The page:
Filmmaker: Sophie McNeill
Most members of the Australian Uighur community are missing someone.
They all say they have a family member detained, imprisoned or trapped in what the Chinese call the Xinjiang Uighur Autonomous Region in northwest China.
Many have remained silent, out of fear for those still there. But now, in a state of desperation, they are starting to come forward and make their stories known.
“My older brother, younger brothers and two younger sisters, five siblings were all taken by the Chinese government,” says Nurmuhammad Majid. “Masked police, heavily armed Special Force police, raided their home and taken them by covering their face and shackling them in front of the kids.”
Some Australian Uighurs like Hayrullah Mai – who was detained for three weeks in 2017 – have been held while visiting relatives in Xinjiang. Others, like Sadam Abdusalamu and Almas Nazamidin, have been separated from their wives and children, unable to return to their families or to bring them to safety in Australia.
Xinjiang is an area inhabited by a large Uighur population – as well as other ethnic minorities – and in recent years they have been systematically rounded up, their passports confiscated and forced to provide biometric data for racial and religious profiling. It is estimated that as many as one million Uighur Chinese citizens are directly affected.
In August 2018, a United Nations committee said it had received reports suggesting that new Chinese government policies were transforming the region into “a massive internment camp that is shrouded in secrecy”.
The Chinese government refers to the camps as “Re-education Centres” and has released glossy videos claiming the Uighurs are happy there.
But footage filmed by human rights activists at one of the camps shows cells fitted with double iron doors, keypad locks, cameras; and so-called classrooms where railings and wire separate the students from their teacher.
Researchers have now identified nearly 100 suspected facilities like these across Xinjiang.
“It’s basically clear that a huge percentage of the middle-age range, especially Uighurs aged between 18 and 45 years, a very large percentage of them are in some form of internment or prison,” says Adrian Zenz who has researched aspects of China’s operation against its ethnic minorities.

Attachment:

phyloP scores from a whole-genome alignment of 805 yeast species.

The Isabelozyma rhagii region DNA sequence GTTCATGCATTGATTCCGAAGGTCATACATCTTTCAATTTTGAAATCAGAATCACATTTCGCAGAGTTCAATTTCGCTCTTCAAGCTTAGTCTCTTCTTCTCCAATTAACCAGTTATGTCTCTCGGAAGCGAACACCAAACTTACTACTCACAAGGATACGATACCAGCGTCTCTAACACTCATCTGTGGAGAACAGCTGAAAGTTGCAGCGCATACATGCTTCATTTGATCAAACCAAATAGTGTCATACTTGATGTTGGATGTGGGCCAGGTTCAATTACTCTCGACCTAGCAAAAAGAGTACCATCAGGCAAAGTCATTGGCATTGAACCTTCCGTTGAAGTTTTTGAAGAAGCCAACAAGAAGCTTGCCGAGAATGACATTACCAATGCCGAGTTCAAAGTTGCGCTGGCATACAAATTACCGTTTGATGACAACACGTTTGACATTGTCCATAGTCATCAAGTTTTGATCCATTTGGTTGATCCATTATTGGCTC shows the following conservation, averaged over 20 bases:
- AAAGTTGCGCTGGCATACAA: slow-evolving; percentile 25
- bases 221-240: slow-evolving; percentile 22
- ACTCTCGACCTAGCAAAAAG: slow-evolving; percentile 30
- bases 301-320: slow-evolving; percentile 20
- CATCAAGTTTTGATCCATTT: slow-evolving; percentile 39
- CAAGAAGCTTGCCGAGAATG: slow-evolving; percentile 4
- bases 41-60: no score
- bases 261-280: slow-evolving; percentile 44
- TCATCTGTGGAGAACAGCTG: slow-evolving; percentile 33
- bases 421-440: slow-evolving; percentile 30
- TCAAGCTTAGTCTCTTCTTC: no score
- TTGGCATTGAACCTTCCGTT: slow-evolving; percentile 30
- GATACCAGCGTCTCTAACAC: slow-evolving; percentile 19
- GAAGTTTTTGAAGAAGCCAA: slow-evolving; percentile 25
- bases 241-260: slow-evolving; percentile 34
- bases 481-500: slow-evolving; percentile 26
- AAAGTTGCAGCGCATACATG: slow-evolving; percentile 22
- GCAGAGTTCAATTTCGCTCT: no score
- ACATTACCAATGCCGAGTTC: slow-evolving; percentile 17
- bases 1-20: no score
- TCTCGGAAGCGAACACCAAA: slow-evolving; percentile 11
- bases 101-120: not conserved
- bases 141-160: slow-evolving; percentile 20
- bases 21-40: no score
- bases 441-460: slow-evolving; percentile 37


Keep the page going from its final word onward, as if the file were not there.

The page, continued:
There are also concerns for the children of the detained Uighurs, who often seem to be removed from their communities and placed in orphanages or boarding schools where they are enrolled in programmes promoting Chinese assimilation.
“They want to eliminate the basic institutions, the basic elements of Uighur culture, Uighur society,” says anthropologist Darren Byler. “They’re trying to transform the entire society.”
At the same time, artificial intelligence is being used and developed to profile Uighurs, and evidence from satellite maps shows that mosques, other key sites of Uighur culture and even residential areas have been demolished.
“The most sort of shocking or problematic aspect of this whole scheme in Xinjiang is that it’s planned in such detail and enforced with such urgency,” Zenz says.
Through personal testimonies, research into satellite imagery, and information found in Chinese government documents online, this film examines the government’s policy of cultural and religious repression of Uighurs and other ethnic minorities in Xinjiang – and shines a light on what some analysts believe may be the largest imprisonment of a group of people on the basis of ethnicity since the second world war.
Editor’s note: The Australian producers of ‘Tell the World’ invited the Chinese ambassador to Australia to be interviewed for this programme, but he declined. After ABC in Australia first aired the film in July 2019, the Chinese embassy in Canberra posted this statement on its website, referring to its government’s policies in Xinjiang as “a series of counter-terrorism and deradicalization measures”.
Source: Al Jazeera